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Franco and the red pen

Spain’s Royal Academy of History is an outdated and ideologically questionable institution which has published a dictionary praising Franco. But its farcical view of history also reflects the low esteem in which the post of sub-editor is held in Spain.


One of the upshots of the recent furore surrounding the recently published Diccionario Biográfico Español has been how it has highlighted the decrepit and ideologically questionable nature of the Spanish Royal Academy of History (RAH). Of its 36 members, 15 are over 80 years old, only three are women and among its many right-leaning experts, several are seemingly pro-Franco. The most obvious example is Luis Suárez, the historian who wrote the now-notorious dictionary entry on Francisco Franco, painting the dictator in a flattering light.

Clearly, the RAH has a problem in terms of its personnel, which makes providing objective and serious accounts of Spanish history difficult, if not impossible. However, there is another side to this controversy, which helps explain how Franco was allowed to be described as  “authoritarian, but not totalitarian” and it has to do with how the task of editing is seen and carried out in Spain.

Having worked in a Spanish newspaper and seen how a day’s news is reported, edited and published here, I can say that the job of sub-editor is very different in Spain to the United States or Britain, at least in the news media. Any journalist who works for an American newspaper, news agency or magazine has to get used to eagle-eyed sub-editors treating his copy with ruthless rigour. That can mean not only checking and querying facts, but cutting redundancies, recasting leads, and re-jigging sentences. However painful that can feel for the reporter, ultimately he or she has to accept it is for the best.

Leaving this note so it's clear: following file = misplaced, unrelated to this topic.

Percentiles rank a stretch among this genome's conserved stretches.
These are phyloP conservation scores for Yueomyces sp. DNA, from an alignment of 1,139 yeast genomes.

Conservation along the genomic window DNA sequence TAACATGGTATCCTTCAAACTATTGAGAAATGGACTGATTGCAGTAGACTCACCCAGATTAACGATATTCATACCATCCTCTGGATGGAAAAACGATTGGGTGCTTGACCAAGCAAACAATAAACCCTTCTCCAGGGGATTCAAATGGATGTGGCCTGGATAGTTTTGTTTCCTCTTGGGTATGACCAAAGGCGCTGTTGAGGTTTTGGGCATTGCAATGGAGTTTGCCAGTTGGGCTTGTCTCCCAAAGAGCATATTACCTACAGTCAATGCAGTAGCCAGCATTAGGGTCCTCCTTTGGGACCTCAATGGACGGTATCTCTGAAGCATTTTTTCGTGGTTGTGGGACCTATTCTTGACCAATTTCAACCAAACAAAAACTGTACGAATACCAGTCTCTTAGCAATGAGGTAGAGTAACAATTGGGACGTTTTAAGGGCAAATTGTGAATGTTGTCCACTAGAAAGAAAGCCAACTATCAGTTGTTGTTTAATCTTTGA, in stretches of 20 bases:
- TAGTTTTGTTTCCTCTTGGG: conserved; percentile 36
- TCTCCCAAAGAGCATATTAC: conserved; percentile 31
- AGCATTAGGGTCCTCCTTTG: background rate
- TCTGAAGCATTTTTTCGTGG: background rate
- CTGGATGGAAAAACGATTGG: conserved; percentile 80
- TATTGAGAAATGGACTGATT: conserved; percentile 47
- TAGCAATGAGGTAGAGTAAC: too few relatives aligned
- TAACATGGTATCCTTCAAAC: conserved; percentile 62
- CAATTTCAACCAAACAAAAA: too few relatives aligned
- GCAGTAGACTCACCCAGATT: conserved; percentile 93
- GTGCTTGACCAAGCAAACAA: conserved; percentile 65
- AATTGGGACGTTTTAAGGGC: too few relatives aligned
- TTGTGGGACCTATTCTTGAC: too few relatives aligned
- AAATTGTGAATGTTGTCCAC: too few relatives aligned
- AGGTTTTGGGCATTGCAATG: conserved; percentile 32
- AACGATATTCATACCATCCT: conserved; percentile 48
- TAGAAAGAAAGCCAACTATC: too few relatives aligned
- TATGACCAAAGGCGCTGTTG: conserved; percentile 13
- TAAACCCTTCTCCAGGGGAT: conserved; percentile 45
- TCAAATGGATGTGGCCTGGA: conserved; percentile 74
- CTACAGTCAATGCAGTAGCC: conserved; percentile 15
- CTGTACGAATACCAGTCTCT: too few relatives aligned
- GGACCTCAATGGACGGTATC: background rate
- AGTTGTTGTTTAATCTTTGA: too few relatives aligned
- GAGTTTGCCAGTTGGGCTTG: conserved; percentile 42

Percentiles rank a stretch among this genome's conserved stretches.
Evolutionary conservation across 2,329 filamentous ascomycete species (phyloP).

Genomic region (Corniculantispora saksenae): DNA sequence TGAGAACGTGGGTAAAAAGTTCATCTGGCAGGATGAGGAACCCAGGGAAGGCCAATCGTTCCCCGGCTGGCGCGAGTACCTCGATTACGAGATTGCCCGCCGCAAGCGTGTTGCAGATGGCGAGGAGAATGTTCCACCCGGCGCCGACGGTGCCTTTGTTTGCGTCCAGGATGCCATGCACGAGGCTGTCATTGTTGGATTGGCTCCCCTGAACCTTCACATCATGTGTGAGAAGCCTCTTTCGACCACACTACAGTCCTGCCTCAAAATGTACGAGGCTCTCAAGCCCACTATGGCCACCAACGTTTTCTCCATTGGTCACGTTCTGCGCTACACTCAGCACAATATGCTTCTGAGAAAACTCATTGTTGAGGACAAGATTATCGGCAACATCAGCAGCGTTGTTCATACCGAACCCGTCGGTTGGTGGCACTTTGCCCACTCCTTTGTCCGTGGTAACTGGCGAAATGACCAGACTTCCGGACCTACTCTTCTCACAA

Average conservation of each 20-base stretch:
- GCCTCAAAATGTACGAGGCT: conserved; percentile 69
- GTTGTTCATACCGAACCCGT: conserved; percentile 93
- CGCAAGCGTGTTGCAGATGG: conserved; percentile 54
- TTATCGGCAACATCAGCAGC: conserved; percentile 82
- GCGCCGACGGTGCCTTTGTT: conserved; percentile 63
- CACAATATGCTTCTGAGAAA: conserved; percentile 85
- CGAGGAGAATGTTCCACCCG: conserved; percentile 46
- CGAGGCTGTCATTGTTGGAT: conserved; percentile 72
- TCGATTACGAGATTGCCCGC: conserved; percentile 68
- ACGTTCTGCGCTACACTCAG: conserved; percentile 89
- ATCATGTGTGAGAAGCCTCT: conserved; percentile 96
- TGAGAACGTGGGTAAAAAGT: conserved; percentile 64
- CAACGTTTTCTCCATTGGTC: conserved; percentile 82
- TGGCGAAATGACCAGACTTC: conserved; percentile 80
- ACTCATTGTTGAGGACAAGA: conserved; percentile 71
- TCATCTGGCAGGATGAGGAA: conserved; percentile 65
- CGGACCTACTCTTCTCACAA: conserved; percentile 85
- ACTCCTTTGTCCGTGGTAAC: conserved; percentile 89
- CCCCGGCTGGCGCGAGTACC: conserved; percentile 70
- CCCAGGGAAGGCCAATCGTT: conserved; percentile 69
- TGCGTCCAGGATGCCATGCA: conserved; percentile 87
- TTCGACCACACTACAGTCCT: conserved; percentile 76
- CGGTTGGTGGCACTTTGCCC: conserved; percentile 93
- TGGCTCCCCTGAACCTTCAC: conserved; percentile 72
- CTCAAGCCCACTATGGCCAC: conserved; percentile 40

In Spain, the writer is generally held in such esteem that reworking of this kind is seldom seen. The writer is trusted to provide copy that needs little more than a read-through. Sub-editors are not the feared newsdesk army they are in other countries, but a small, overworked platoon with little heft.

The RAH seems to follow this tradition of hands-off editing. In a statement released last week in response to its National-Catholicism-tinged dictionary, the academy insisted that it respects “the principles of intellectual freedom and the responsibility of writers.” This suggests that it has little time for meddlesome editors who might be inclined to curb the ideological or linguistic excesses of some of those involved.

Of course, a lack of sub-editors is not the RAH’s main problem – its archaic structure and membership are. But I can’t help feeling that a different attitude towards the editor’s red pen might have saved at least some of its blushes.

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Published: Jun 6 2011
Category: Iberoblog
Republication: Creative Commons, non-commercial
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